10. Dec 27, 2014 #9

    Choppy

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    Work/study and social life are a balance that everyone has to tackle their own way. And you're not alone in not necessarily getting the perfect, optimum balance. We all have competing demands to tend with. Here's some stuff that helps me...

    1. Take care of yourself first. By this I mean eat right, get sufficient exercise, and get sufficient sleep. These are the aspects of your health that you can control and when they're off, your life is like a house on an unstable foundation that can come crashing down at any minute. Eating a crappy diet can make you lethargic in class. This leads to falling asleep in lectures, which leads to poor retention of material, which leads to greater effort needed outside of class to learn the material, which is even harder when you're lethargic. This can also help to fund off bugs and/or conditions like depression.

    2. Learn to recognize and define quality social time and try as much as possible to increase the quality stuff and decrease the meaningless stuff. By meaningless stuff I mean things like watching television you didn't want to watch, attending parties that you really don't care to go to, or spending time with "social vampires" who stress you out or cause you to spend a lot of energy dealing with drama that you really don't need in your life.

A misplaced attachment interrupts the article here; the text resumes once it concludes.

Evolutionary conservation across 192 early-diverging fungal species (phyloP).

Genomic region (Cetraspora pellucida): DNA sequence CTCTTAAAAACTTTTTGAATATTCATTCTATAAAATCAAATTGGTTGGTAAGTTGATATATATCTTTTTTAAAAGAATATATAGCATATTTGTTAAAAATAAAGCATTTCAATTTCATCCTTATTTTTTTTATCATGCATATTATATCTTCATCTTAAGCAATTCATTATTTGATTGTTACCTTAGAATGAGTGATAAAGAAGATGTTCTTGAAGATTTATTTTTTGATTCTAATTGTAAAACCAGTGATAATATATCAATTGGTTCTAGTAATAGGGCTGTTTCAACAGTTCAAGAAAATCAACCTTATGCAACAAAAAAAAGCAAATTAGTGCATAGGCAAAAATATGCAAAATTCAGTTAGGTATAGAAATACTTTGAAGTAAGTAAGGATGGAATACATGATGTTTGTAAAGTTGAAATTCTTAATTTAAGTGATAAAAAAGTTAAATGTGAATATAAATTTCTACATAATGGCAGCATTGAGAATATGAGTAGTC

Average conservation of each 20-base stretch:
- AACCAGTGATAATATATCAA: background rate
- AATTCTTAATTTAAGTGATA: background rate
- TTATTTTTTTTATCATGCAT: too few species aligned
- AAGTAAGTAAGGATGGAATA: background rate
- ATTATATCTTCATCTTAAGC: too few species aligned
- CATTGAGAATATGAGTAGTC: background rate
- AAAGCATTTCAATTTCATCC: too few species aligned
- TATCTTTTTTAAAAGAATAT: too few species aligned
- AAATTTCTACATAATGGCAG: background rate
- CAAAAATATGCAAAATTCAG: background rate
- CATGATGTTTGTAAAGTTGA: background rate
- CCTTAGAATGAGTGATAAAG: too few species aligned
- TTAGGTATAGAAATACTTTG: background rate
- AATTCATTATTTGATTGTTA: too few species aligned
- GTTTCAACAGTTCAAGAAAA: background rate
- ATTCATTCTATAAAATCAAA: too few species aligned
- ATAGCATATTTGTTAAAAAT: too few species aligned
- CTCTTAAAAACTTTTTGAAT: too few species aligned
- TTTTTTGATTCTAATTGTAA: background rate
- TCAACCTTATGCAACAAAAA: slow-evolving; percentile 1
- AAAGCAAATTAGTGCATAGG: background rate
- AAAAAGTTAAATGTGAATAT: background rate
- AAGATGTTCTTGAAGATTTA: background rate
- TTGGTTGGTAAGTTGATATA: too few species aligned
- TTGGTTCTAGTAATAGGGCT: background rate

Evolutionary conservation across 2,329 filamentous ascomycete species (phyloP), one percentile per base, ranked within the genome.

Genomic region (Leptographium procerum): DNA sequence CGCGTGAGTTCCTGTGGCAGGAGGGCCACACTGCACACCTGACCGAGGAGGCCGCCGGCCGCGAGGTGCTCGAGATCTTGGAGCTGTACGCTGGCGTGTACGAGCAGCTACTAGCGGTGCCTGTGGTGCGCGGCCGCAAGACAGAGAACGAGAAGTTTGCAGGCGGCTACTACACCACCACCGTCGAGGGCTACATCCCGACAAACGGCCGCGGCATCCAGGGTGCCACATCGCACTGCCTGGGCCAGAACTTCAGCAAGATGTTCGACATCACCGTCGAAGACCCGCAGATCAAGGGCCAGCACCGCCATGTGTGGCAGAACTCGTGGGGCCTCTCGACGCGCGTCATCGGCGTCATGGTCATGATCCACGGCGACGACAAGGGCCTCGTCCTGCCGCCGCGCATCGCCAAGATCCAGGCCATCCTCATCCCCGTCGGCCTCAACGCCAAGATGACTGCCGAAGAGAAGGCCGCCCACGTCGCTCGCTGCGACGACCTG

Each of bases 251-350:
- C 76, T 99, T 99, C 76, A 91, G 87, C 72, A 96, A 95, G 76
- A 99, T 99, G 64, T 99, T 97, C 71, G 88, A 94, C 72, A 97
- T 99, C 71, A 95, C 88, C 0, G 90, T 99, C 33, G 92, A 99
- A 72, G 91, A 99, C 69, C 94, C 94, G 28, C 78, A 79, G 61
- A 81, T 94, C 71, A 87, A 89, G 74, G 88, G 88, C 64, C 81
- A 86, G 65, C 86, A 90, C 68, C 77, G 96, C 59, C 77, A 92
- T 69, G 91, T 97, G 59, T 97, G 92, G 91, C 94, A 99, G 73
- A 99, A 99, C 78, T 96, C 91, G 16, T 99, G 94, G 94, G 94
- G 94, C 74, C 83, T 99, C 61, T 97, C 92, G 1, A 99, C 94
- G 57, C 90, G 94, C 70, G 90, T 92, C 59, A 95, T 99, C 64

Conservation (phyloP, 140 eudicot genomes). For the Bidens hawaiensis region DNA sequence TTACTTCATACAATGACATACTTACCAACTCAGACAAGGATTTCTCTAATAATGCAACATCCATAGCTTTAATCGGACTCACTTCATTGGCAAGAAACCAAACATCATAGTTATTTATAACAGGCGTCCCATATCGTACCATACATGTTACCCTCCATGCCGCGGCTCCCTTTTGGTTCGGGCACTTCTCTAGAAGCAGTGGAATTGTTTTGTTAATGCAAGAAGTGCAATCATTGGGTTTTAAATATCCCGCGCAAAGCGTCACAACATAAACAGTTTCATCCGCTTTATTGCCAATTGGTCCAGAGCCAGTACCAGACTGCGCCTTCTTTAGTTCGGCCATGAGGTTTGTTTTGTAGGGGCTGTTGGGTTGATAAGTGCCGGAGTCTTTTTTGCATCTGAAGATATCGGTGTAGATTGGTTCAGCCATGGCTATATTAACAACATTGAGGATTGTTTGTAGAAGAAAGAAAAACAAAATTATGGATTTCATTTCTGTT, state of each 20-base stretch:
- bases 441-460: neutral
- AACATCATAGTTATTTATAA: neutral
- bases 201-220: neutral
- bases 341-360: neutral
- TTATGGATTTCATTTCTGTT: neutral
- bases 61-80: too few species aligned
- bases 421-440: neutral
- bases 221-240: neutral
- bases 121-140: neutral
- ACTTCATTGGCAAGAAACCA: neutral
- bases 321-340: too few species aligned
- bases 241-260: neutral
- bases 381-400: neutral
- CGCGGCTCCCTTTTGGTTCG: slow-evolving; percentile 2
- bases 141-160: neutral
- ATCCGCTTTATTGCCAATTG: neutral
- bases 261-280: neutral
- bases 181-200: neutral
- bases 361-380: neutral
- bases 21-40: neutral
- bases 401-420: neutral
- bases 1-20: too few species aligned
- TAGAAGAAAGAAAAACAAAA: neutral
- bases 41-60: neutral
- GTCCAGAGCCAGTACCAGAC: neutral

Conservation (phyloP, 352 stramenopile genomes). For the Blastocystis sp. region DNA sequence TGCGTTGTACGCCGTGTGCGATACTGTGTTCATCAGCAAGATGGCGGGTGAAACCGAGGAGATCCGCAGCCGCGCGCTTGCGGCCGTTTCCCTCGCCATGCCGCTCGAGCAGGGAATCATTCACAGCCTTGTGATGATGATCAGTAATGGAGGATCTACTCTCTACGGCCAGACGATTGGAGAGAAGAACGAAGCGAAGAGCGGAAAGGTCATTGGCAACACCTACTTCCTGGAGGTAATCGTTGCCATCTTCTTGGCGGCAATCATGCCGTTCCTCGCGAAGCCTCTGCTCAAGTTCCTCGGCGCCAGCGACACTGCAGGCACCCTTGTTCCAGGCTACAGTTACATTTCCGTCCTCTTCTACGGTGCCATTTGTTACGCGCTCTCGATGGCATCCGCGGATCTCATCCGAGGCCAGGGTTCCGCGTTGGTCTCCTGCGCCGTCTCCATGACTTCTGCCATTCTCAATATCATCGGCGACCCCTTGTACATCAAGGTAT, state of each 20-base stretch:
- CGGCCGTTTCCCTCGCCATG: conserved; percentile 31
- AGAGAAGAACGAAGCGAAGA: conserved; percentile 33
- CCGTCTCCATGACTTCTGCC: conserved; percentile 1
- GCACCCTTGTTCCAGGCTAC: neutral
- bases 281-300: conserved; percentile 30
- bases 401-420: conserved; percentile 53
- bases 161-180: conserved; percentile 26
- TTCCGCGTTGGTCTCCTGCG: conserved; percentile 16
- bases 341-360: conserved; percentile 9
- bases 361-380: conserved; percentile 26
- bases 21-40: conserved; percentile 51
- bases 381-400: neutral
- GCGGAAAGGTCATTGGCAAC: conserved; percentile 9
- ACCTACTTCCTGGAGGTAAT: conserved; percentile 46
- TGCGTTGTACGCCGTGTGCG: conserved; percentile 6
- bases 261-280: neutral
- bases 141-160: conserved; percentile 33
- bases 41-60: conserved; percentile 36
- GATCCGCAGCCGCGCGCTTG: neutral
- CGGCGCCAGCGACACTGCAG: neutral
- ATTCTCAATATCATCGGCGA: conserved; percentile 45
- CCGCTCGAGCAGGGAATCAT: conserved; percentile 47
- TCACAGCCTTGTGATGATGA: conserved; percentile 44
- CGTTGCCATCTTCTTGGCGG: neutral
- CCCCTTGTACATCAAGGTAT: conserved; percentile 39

3. Time management. There's a lot to know about doing this effectively, and I think it's an art that you can never get quite perfect. There will always be issues that you can't account for that crop up. But it pays to learn about setting priorities and goals. It pays to schedule in specific down time and personal reading time. It pays to keep on top of assignments and studying for exams in a systematic manner.

    4. It's okay not to be all things to all people.
     
  11. Dec 28, 2014 #10

    WWGD

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    I know this may sound far-out , but it also helps if you train yourself to understand monitor and manage your internal mental and emotional states. It takes some training, but I have found it to be very helpful over the long run. By this , I mean , evaluating how you are feeling and understanding why , and then doing what is necessary to get yourself into the mood you want. I see it as a mental/emotional version of the show Burn Notice ( a great show, BTW ).
     
  12. Dec 28, 2014 #11

    Stephen Tashi

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    Speaking of that, I found this video about aversions interesting:
     
  13. Dec 28, 2014 #12